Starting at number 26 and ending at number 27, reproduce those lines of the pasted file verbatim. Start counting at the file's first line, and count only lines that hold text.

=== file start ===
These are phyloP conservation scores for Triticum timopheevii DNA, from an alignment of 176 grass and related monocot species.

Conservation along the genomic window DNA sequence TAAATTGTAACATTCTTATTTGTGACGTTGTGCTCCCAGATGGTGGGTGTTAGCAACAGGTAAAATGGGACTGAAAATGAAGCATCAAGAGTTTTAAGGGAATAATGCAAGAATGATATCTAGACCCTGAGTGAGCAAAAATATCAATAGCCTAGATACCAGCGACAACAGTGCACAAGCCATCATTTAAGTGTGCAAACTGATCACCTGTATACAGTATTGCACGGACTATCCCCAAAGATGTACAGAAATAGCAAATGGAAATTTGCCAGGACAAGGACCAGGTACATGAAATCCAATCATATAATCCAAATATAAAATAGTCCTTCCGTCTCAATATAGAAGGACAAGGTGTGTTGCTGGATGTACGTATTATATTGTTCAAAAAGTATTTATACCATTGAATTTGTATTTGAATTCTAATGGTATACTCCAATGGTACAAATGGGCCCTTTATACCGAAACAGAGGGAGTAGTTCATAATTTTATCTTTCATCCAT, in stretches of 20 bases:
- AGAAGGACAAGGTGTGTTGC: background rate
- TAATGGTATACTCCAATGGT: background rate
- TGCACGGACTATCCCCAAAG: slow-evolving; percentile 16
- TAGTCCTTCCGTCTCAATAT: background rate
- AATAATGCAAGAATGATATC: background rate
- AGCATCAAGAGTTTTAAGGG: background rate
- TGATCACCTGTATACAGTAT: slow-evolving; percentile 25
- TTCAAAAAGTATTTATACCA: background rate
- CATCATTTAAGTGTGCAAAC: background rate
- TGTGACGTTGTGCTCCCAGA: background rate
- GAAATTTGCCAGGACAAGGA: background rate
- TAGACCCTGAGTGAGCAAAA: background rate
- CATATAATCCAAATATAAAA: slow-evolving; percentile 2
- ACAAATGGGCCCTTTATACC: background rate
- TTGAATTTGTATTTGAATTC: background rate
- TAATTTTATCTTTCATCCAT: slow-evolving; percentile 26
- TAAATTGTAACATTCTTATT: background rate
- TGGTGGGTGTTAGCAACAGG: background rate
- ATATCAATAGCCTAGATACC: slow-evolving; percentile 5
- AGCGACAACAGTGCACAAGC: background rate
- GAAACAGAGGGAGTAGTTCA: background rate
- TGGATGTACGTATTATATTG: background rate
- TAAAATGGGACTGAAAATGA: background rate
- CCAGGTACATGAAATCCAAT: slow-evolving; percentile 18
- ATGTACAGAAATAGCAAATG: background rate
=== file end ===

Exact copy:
- CCAGGTACATGAAATCCAAT: slow-evolving; percentile 18
- ATGTACAGAAATAGCAAATG: background rate